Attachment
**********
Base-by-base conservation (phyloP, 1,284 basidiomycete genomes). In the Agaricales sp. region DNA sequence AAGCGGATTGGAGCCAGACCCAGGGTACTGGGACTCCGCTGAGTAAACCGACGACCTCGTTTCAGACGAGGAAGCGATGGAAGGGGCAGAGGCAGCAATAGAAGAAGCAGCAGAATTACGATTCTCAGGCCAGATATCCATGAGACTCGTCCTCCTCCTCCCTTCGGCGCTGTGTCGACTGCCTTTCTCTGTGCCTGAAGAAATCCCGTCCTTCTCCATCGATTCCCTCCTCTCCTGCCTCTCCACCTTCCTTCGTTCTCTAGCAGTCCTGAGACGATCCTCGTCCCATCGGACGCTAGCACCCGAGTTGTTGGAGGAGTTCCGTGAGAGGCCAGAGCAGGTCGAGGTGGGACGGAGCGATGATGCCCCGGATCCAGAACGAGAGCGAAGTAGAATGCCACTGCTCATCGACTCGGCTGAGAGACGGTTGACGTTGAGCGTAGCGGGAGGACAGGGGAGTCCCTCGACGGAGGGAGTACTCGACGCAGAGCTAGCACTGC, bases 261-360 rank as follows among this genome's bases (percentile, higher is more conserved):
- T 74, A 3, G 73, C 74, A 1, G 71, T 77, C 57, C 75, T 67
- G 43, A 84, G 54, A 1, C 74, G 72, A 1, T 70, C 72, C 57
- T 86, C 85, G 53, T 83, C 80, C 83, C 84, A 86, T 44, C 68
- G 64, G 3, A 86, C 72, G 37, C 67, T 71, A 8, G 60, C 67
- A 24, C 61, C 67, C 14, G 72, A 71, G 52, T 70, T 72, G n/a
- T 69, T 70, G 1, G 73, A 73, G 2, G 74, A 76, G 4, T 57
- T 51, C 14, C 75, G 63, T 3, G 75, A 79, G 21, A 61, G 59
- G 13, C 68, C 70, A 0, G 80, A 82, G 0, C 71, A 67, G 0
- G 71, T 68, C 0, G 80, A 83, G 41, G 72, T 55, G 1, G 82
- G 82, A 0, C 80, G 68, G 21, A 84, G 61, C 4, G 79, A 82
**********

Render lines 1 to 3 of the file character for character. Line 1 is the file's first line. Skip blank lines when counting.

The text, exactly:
Base-by-base conservation (phyloP, 1,284 basidiomycete genomes). In the Agaricales sp. region DNA sequence AAGCGGATTGGAGCCAGACCCAGGGTACTGGGACTCCGCTGAGTAAACCGACGACCTCGTTTCAGACGAGGAAGCGATGGAAGGGGCAGAGGCAGCAATAGAAGAAGCAGCAGAATTACGATTCTCAGGCCAGATATCCATGAGACTCGTCCTCCTCCTCCCTTCGGCGCTGTGTCGACTGCCTTTCTCTGTGCCTGAAGAAATCCCGTCCTTCTCCATCGATTCCCTCCTCTCCTGCCTCTCCACCTTCCTTCGTTCTCTAGCAGTCCTGAGACGATCCTCGTCCCATCGGACGCTAGCACCCGAGTTGTTGGAGGAGTTCCGTGAGAGGCCAGAGCAGGTCGAGGTGGGACGGAGCGATGATGCCCCGGATCCAGAACGAGAGCGAAGTAGAATGCCACTGCTCATCGACTCGGCTGAGAGACGGTTGACGTTGAGCGTAGCGGGAGGACAGGGGAGTCCCTCGACGGAGGGAGTACTCGACGCAGAGCTAGCACTGC, bases 261-360 rank as follows among this genome's bases (percentile, higher is more conserved):
- T 74, A 3, G 73, C 74, A 1, G 71, T 77, C 57, C 75, T 67
- G 43, A 84, G 54, A 1, C 74, G 72, A 1, T 70, C 72, C 57